Globally, an estimated 617 million children and adolescents of primary and lower secondary school age – more than 55 per cent of the global total – lacked minimum proficiency in reading and mathematics in 2015. One third of those children and adolescents were out of school and urgently needed access to education. About two thirds of them attended school but did not become proficient, either because they dropped out or because they did not learn basic skills.
Jo Bourne of UNICEF on Goal 4
Despite years of steady growth in enrolment rates, non‑proficiency rates remain disturbingly high. They are highest in sub-Saharan Africa, where 88 per cent of children (202 million) of primary and lower secondary school age were not proficient in reading, and 84 per cent (193 million) were not proficient in mathematics in 2015. Central and Southern Asia was not faring significantly better. There, 81 per cent of children (241 million) were not proficient in reading, and 76 per cent (228 million) lacked basic mathematical skills.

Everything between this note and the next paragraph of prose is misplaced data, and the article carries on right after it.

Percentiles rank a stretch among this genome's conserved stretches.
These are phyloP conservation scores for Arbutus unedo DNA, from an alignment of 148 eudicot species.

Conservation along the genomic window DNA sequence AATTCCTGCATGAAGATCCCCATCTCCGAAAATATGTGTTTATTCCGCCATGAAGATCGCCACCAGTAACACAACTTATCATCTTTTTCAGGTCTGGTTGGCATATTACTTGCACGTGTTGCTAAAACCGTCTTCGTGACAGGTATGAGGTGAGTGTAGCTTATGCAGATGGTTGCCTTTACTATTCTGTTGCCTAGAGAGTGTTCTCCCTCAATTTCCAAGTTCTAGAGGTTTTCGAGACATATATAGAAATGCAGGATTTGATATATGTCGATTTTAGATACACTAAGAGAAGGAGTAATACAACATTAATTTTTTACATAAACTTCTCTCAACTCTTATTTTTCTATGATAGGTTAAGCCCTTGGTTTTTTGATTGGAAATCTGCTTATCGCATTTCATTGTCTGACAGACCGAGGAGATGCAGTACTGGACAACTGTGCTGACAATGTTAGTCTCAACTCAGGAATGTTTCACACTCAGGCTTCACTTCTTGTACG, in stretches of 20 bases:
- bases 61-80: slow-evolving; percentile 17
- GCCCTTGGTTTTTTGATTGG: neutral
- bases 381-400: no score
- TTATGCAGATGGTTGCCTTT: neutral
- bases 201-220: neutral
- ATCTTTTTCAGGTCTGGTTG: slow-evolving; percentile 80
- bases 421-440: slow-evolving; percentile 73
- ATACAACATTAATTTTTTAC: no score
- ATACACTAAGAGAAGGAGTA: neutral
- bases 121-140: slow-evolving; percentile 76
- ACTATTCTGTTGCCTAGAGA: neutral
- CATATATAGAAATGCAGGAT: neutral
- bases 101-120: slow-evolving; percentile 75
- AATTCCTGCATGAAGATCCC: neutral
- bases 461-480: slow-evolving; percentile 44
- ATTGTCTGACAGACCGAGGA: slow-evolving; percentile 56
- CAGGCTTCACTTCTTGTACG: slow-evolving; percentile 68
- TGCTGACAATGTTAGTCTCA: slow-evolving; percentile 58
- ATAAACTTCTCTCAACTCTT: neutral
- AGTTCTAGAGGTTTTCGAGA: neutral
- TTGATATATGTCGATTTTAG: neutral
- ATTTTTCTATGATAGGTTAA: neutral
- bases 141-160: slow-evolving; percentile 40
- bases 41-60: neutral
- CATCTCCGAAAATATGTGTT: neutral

The learning crisis not only threatens an individual’s ability to climb out of poverty, it also jeopardizes the economic future of entire nations as they struggle to compete in a global marketplace with lessthan-skilled human resources. The next decade provides an important window of opportunity for policymakers to ensure that all children are proficient in basic literacy and numeracy.